Mazda has been selling cars and trucks in the highly competitive U.S. market for more than three decades. The company’s various models have always received high marks from consumers in areas such as styling, performance, reliability, and value. Sporty models such as the rotary engine RX-7, which was introduced in 1978 and was Mazda’s signature car for many years, and the Miata roadster helped the company sell nearly 400,000 cars and trucks per year in the U.S. throughout the decade of the ‘80s and into the early ‘90s. However, during the mid ‘90s Mazda embarked on an expansion program in an attempt to compete directly with Honda, Toyota and Nissan. This plan included the introduction of five new models in less than a year that resulted in a lack of focus in the company’s marketing and advertising plans. From 1994 to 1997 Mazda’s U.S. sales declined by 33 percent and reached their lowest level in 15 years as the various models were positioned primarily on the basis of value for the money. When the new president took over Mazda North American Operations in early 1997, he found an inefficient company with an image that was bouncing all around. Most of the advertising for the various Mazda models touted the prices and functional features of the cars with little attention being given to image and positioning. A change in marketing strategy as well as advertising philosophy was clearly needed if Mazda was to regain its strong position in the U.S. market.

Read also Marketing Communications Objectives In AIDA Framework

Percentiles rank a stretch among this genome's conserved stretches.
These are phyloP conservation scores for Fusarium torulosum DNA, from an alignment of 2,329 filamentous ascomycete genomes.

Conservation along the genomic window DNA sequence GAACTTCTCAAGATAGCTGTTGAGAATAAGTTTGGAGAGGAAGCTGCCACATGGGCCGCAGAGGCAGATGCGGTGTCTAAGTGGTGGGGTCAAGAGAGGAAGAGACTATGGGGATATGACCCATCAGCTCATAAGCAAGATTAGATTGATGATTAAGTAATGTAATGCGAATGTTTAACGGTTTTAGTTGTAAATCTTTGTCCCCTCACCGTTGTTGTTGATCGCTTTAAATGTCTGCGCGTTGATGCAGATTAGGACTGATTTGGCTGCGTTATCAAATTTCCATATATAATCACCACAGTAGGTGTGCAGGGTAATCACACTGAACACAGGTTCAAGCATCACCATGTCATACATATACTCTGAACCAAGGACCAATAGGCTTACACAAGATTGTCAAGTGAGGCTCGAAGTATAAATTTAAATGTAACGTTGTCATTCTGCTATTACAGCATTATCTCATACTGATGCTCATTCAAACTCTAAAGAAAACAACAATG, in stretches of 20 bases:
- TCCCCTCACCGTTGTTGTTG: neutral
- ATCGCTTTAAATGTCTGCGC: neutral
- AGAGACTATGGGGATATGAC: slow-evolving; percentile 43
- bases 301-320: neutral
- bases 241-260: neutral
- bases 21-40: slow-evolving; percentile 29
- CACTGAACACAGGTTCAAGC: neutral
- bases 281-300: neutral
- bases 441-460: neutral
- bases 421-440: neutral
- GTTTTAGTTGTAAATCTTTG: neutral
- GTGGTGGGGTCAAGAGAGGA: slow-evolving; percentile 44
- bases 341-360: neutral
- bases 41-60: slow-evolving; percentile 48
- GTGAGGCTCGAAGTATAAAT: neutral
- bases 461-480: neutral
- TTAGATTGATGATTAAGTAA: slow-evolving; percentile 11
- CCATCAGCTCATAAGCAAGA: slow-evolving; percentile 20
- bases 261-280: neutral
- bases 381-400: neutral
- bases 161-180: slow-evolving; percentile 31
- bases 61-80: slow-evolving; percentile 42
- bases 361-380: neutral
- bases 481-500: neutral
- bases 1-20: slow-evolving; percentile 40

The Road to Recovery

To begin its recovery, a new marketing strategy was developed which called for Mazda to refocus its efforts and target a younger generation of drivers who appreciate cars with sporty features and want to make a statement about themselves with their cars. In the fall of 1997 Mazda parted ways with its advertising agency of 27 years and awarded its business to a new agency, W.B. Doner & Co., now known as Doner. The new agency was given the charge of building an image that would capture Mazda’s overall personality and set it apart from other cars, i.e., to develop a brand DNA. They were also asked to develop an advertising theme that could be used for the Mazda brand rather than trying to establish a separate image for each model. Doner developed a simple but powerful slogan for Mazda, “Get In. Be Moved.” The slogan was seen as more than just an advertising tagline, it was a brand promise. Mazda’s group manager of brand strategy and communication noted that “It’s an invitation to the consumer; a motivation and a promise that you come to Mazda, you get in, and we promise that you’ll be moved by what our cars have to offer.”